On the other hand, this situation is likely a signal that the potential borrower is struggling with problem debt. Military members who find themselves with too much debt to qualify for Military Lending Act loans or credit should consider nonprofit debt counseling.

There is no charge for a session with a nonprofit debt counselor, who will review your financial situation, help you develop a budget and discuss debt management options.

A counselor may suggest a nonprofit debt management plan. The nonprofit debt management company works with creditors to reduce interest rates, and credit card and other debt payments are consolidated into one monthly payment that you make to the agency. The agency pays your creditors. Nonprofit debt management takes 3 to 5 years to complete.

Or, you may qualify for nonprofit credit card forgiveness, in which you pay 50-60% of your balance in fixed payments over 36 months. What’s left after that is forgiven. To qualify, your creditors must be on the participating list of creditors, banks, law offices or debt collection agencies; the account must be charged off (you haven’t made a payment in more than 120 days); and you must have a balance of at least $1,000.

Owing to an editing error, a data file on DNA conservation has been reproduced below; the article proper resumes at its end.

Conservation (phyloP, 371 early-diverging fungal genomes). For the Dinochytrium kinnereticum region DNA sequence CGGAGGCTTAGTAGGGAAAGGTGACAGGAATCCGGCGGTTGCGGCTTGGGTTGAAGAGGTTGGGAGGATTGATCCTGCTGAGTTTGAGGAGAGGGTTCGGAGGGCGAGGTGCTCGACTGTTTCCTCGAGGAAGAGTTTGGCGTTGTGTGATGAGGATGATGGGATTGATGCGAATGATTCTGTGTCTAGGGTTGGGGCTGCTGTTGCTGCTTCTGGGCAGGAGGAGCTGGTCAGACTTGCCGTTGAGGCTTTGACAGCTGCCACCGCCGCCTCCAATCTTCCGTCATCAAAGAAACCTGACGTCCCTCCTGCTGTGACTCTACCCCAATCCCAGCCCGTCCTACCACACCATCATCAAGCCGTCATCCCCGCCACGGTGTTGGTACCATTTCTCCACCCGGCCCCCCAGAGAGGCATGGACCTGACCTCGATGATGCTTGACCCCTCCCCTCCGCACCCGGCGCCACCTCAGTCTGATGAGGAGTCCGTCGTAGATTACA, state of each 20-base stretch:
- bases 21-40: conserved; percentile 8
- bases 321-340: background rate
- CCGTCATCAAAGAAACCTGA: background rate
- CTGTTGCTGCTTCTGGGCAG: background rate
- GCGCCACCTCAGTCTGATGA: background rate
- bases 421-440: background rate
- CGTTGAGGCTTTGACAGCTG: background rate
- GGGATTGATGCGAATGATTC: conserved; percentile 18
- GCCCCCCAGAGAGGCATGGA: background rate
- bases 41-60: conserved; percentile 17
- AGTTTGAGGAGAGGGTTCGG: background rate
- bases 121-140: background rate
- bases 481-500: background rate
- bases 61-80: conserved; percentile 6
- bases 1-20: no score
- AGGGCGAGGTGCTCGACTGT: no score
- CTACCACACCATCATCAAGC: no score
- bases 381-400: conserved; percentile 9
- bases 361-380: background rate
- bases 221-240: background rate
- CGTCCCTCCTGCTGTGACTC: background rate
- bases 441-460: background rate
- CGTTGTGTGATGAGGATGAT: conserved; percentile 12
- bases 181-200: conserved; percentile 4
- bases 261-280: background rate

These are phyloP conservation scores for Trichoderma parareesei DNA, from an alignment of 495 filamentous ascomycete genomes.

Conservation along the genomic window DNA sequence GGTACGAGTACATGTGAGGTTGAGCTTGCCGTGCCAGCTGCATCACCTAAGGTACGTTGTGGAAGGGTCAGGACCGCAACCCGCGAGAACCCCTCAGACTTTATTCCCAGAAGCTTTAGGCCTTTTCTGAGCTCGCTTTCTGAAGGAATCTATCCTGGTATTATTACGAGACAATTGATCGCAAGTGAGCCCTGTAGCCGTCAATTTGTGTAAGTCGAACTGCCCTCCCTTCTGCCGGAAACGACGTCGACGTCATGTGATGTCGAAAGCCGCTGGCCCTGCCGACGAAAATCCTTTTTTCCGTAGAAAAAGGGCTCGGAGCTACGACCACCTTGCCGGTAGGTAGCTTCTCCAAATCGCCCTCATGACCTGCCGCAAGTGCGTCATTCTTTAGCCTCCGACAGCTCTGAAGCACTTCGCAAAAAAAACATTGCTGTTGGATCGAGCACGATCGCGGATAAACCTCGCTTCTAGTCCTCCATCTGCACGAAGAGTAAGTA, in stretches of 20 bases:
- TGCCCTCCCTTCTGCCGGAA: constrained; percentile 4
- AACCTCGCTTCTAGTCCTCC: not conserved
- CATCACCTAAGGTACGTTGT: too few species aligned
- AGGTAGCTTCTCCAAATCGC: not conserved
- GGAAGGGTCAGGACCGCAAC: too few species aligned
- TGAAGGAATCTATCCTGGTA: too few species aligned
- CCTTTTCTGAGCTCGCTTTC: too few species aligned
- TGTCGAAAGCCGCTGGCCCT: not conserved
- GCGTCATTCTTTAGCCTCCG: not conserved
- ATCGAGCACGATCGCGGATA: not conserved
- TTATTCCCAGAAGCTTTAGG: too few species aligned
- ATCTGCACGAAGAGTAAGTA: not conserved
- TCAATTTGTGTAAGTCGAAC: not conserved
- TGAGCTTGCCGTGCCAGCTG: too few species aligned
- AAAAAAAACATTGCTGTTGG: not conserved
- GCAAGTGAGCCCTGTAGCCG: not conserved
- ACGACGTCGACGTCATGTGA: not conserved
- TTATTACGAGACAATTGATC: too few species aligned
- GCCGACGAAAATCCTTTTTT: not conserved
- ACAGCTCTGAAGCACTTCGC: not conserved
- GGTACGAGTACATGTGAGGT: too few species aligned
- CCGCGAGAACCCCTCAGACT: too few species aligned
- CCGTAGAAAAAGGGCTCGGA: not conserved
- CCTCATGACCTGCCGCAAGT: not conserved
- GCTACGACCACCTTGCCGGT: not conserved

About The Author

Maureen Milliken

Maureen Milliken has been writing about finance, banking, investment, entrepreneurship, real estate and other related topics for more than 30 years. She started as the “Business Beat” columnist for the now-defunct Haverhill (Mass.) Gazette and currently is one of the hosts of the Mainebiz business-focused podcast, “The Day that Changed Everything” in addition to her daily writing. She also is is the author of three mystery novels and two nonfiction books.